Black Gold: The History of How Coal Made Britain

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Black Gold: The History of How Coal Made Britain

Black Gold: The History of How Coal Made Britain

RRP: £99
Price: £9.9
£9.9 FREE Shipping

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I was disappointed that there was virtually no mention of the technological advancements to clean up the coal burning industries - like electrostatic precipitators and scrubbers - and the effect they had. Britain, he points out, would never have become the world’s first industrial superpower were it not for coal. I interpret literary form and genre as signals for habits of mind and ways of thinking about the world that have material causes as well as long-term effects” (2-3). The seismic influence of coal forces Paxman to spread his ink across politics, economics, art, industry and culture: the grubby rock gets everywhere.

In my youth I didn't understand politics or sociology and was an immensely privileged, obnoxious right winger who was firmly on the side of the government in that struggle. I thought this a fascinating telling of the business that was so needed at one point, has in all likelihood done irreversible damage (and is still doing around the world) to our planet and is closing down in the western world. This book is a highly readable account of the coal industry and the uses to which coal could be put.Indeed, the opening tells the story of one of the UK's worst pit disasters, and such tales are liberally dispersed through the narrative (Gresford, Aberfan and, of course Senghenydd where the Universal Colliery killed 439 miners in the blink of an eye) showing the human cost of coal mining. The long, slow decline in the British coal industry covered the union/owners/government interactions in great detail, but how the out-of-work miners coped was explored only superficially.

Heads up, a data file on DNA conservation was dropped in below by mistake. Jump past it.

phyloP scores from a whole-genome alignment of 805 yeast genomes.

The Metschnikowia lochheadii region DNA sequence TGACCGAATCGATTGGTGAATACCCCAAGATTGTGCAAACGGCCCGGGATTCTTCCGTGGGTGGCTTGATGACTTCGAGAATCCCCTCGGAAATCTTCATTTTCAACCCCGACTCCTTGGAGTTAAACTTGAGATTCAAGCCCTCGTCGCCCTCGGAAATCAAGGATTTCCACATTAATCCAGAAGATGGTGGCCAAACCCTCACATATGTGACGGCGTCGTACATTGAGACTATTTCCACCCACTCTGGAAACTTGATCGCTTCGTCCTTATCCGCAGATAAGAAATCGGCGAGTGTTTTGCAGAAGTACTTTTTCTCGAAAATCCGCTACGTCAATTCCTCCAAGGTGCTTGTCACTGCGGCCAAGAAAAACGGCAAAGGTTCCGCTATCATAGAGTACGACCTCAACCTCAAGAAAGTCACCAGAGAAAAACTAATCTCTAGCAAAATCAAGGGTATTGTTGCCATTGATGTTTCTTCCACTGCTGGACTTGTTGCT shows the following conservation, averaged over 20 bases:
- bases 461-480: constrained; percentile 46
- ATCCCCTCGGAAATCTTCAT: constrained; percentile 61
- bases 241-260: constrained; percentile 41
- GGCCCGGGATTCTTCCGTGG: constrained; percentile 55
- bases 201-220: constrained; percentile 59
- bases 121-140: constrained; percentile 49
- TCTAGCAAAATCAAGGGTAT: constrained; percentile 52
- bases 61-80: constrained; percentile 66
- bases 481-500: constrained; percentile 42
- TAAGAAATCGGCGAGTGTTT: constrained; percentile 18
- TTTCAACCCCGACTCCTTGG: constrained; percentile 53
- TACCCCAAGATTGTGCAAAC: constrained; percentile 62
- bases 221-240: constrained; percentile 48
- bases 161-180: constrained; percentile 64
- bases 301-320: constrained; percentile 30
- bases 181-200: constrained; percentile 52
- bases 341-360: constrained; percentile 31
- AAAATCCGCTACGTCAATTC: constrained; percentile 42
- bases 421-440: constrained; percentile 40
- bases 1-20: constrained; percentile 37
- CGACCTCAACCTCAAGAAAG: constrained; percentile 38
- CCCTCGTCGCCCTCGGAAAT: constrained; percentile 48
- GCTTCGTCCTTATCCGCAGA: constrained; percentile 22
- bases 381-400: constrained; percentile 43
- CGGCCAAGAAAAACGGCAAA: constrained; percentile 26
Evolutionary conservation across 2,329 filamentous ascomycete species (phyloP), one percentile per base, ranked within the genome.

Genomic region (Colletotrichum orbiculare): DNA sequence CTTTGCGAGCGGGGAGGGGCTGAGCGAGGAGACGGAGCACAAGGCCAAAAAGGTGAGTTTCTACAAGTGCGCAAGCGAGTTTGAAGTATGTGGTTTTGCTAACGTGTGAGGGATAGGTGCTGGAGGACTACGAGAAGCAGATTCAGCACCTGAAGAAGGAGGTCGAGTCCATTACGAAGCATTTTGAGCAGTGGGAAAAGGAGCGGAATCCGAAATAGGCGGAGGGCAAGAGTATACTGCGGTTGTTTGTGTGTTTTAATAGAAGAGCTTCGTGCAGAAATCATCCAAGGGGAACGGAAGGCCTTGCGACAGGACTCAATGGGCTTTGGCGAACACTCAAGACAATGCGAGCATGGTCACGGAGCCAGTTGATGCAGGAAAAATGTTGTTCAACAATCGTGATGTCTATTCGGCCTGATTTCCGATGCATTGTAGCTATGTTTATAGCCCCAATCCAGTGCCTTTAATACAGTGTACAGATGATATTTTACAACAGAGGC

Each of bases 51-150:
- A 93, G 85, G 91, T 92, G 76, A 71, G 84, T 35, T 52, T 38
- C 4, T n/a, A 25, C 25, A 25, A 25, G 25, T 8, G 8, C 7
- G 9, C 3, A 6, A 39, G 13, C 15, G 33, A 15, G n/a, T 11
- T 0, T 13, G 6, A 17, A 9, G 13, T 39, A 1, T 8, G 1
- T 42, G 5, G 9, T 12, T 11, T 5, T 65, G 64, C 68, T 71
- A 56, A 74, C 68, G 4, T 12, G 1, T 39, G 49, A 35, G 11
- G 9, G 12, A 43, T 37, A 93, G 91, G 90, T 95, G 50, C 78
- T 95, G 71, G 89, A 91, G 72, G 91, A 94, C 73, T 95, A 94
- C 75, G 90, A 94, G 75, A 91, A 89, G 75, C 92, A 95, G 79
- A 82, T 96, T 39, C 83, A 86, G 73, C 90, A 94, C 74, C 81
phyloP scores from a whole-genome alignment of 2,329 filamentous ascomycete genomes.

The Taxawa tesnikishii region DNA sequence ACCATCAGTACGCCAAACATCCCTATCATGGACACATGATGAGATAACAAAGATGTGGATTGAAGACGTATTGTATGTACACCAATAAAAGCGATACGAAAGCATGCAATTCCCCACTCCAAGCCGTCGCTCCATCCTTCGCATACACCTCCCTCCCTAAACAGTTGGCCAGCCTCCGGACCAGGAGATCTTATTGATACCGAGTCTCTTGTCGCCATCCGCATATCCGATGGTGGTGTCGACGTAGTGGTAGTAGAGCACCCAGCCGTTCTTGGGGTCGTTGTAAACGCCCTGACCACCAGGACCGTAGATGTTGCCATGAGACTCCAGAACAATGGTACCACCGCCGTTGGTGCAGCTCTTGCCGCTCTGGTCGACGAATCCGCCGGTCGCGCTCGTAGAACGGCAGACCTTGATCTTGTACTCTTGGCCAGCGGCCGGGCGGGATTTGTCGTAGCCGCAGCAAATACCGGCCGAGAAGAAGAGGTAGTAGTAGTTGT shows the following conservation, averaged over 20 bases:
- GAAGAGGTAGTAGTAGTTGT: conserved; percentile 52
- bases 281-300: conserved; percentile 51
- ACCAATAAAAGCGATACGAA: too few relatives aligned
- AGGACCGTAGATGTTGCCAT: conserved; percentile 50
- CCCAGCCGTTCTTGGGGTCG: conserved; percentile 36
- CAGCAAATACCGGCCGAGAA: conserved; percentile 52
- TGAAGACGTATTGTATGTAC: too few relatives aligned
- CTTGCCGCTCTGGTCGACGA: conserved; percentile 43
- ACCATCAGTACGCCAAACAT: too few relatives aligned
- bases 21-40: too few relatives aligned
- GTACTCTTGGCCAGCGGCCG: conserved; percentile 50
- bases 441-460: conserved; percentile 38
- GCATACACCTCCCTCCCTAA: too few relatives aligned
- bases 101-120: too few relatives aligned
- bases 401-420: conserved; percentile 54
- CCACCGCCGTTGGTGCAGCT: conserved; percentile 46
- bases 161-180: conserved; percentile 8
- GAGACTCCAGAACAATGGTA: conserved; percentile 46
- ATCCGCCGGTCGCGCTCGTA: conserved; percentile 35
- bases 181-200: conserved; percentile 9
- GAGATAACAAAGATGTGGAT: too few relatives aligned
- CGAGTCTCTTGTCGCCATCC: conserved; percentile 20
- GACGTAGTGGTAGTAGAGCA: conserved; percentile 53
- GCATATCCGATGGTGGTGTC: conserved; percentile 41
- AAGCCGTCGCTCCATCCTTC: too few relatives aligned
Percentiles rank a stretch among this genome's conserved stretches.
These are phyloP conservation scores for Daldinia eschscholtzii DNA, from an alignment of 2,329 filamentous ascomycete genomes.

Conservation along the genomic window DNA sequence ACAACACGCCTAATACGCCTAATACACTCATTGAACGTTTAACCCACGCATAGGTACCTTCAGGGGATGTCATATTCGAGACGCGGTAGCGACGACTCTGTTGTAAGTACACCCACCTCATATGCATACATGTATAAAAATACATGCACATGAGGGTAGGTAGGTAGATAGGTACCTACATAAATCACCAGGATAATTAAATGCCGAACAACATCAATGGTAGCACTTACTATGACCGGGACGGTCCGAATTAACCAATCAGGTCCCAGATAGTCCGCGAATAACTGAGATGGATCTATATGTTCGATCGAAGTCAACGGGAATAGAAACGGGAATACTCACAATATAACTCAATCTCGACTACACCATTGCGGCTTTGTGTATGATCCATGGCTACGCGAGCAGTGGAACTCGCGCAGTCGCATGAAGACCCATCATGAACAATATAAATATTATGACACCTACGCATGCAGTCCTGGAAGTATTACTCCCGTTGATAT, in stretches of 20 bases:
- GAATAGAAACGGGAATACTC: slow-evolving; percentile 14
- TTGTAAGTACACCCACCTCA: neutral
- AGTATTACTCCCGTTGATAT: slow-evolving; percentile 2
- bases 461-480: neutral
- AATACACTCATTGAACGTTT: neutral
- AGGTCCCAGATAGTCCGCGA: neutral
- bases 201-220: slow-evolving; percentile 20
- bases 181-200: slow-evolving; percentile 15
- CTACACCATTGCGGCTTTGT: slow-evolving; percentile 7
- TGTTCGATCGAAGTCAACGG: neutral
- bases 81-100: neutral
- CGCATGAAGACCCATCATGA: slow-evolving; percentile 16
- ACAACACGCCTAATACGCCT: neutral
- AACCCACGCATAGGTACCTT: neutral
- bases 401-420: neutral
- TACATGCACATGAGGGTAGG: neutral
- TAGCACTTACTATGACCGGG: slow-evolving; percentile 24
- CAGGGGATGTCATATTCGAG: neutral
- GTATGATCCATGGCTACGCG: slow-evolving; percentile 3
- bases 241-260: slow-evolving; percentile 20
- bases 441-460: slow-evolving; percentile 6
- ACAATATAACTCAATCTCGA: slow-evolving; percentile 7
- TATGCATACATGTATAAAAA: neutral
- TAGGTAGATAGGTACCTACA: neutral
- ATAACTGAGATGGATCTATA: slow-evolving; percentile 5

A rich seam of history … Coal made Britain top nation, but we don’t talk about it much … Much more than the story of an industry: it is a history of Britain from an unusual angle, vividly told, that throws new light on familiar features of our national landscape … Paxman’s fine narrative powers are at their best in his account of [miner’s strikes] … From its beginnings to its end, the industry that made our country what it is, for good and ill, was a brutal business. Black Gold tells the incredible story of how this filthy rock came to kick start the Industrial Revolution and create almost every aspect of the modern world. Most purchases from business sellers are protected by the Consumer Contract Regulations 2013 which give you the right to cancel the purchase within 14 days after the day you receive the item. It did pick up again with the final couple of chapters with the confrontations with the Thatcher government. Somehow , someway, I had a sneaking suspicion good ol' Paxo would find a way to take a dig at Trump in a book about coal in Britain.Paxman attempts to be balanced and fair (except when it comes to lawyers whom he refers to as the parasite's parasite, which on the whole is unfair except in the context of the example he gives), but he shows no real insights into the characters of the people involved and who made decisions which saved or decimated the industry. often drowns out the voice of exhaustion” — the sense that industrial Britain was “living on borrowed time” (9).



  • Fruugo ID: 258392218-563234582
  • EAN: 764486781913
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